Our case study research also highlights a number of recurrent challenges to the implementation and operation of SGBPs. These challenges can weaken SGBPs in a variety of ways, most notably they can render the SGBP too costly to be run sustainably or constrain its operations to the point of non-efficacy, particularly by weakening its position as the dominant market player. Challenges are:
- Misapplication of price incentives can make the SGBP a deficit generating policy instrument depended on political goodwill. High price incentives can also attract smuggled gold from neighbouring countries, which can generate tensions;
- Lack of coordination between central banks, which usually govern SGBPs, and the ministries responsible for ASGM policy implementation can result in SGBPs that are not adapted to the realities on the ground, undermining effective implementation;
- A general lack of incentives for ASGM operators to sell to the SGBP can fail to foster regular interactions between the two parties, resulting in ASGM operators selling to the best buyer at the time of the sale and the SGBP struggling to attract sufficient volumes;
- Lack of pre-financing and credit – typically lacking access to formal credit ASGM operators often have to resort to financing sources that oblige them to sell back to their creditor and therefore block them from selling to the SGBP;
- Centralised gold collection –SGBP buying stations need to be on or near the mines to capture ASGM miners’ production, miners who live hand to mouth and often sell their gold on a daily basis. This is a significant capacity challenge, especially in areas of limited state presence or control.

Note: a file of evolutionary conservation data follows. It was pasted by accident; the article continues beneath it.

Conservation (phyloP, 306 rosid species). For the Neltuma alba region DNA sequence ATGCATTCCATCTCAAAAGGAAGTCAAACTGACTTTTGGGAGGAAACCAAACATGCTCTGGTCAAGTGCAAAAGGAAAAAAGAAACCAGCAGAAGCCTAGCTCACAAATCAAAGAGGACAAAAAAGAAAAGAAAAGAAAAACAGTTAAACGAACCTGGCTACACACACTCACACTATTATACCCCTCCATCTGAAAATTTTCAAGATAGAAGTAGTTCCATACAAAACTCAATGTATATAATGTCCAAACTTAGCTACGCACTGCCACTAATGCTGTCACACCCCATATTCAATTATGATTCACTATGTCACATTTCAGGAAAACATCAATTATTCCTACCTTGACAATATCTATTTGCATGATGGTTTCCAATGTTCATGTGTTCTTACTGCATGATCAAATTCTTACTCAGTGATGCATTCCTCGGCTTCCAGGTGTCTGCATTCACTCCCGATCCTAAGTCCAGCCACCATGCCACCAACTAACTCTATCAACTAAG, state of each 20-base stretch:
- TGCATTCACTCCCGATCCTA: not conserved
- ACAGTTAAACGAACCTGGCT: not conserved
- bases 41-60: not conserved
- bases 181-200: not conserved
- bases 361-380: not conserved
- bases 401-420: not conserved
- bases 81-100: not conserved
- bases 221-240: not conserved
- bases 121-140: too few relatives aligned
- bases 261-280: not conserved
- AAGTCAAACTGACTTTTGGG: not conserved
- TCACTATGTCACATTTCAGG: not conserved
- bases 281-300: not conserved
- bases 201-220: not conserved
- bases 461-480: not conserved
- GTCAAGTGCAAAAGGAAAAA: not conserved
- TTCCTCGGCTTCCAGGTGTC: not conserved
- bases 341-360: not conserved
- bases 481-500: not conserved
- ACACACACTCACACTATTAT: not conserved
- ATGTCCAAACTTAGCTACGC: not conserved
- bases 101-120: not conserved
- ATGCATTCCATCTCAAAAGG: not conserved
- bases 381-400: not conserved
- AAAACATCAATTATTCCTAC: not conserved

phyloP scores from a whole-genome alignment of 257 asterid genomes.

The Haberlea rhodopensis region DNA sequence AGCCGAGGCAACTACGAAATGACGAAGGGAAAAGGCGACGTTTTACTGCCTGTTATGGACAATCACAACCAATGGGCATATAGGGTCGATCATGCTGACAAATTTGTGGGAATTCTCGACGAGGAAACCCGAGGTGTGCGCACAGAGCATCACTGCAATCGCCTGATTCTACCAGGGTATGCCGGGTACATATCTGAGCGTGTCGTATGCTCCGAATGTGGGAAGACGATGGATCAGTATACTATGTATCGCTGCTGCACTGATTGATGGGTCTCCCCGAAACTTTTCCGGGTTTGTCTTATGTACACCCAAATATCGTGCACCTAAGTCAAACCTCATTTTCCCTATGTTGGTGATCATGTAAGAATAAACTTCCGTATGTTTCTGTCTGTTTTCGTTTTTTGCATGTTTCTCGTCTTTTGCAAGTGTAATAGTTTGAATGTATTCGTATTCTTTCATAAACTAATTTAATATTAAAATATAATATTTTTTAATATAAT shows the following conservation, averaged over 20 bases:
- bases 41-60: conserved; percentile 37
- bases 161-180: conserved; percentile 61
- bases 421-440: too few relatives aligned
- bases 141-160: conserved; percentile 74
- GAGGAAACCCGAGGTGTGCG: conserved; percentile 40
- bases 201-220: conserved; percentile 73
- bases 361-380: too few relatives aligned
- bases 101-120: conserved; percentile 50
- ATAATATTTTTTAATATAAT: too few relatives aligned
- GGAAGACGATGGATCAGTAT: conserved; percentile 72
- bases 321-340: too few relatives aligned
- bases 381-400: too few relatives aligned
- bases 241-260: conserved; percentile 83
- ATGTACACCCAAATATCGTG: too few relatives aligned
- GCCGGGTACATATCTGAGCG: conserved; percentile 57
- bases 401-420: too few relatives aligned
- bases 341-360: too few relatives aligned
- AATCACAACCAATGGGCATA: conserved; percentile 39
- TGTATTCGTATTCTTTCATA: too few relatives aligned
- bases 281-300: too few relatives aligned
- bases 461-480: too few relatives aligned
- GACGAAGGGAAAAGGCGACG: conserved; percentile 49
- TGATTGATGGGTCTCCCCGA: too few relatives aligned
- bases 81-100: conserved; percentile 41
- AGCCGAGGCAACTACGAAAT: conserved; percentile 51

- Due diligence deficiencies – are a common characteristic and can result in SGBP non-compliance with national and international laws and good practice requirements, thereby limiting the government’s ability to sell on the gold afterwards. However, effective due diligence is not only costly but also technically demanding and demands long term commitment and capacity. Not all countries considering an SGBP would meet these criteria from the word go and the incremental deepening of due diligence may therefore be required.
Above: placard against the RUCOM, Colombia’s traceability mechanism, Antioquia Department, Colombia. Picture courtesy of Alexandra Uran (2015).
Below: gold buyer from Antioquia, unregistered with RUCOM at the time of the picture (2015), openly advertises its services in Florencia, Caquetá Department, Colombia.
(Partially) Successful SGBPs practices
Our case studies suggest, SGBPs can fulfil their objectives and overcome the recurring challenges when they are backed by political commitment and their objectives are congruent both with state institutional capacity and the realities on the ground. Based on (partially) successful SGBPs and non-state programs from Colombia, Côte d’Ivoire, Ghana and the Philippines, the report points to the following considerations to make them more effective:
- Design financially sustainable programs to shelter implementation from shifting political priorities and long-term deficit;
- Shorten the value chain by removing intermediaries in order to offer higher prices to miners and decentralise gold collection to achieve this objective;
- Impose regulations gradually to conserves a certain goodwill among ASM operators;
- Build local community and stakeholder support and incentivize their participation to foster societal pressures towards compliance;
- Build capacity, transparency and resilience in state institutions, and facilitate their coordination through a dedicated management team that reports to an ASM taskforce[i];
- Provide non-fiscal incentives, including: credit, equipment, services and training, and bringing normality and stability to the ASGM miners and their relatives;
Foster effective ASGM taxation to discourage cross-border smuggling, determine which is the appropriate level of taxation for ASM gold, if any as ASGM is often a survival activity.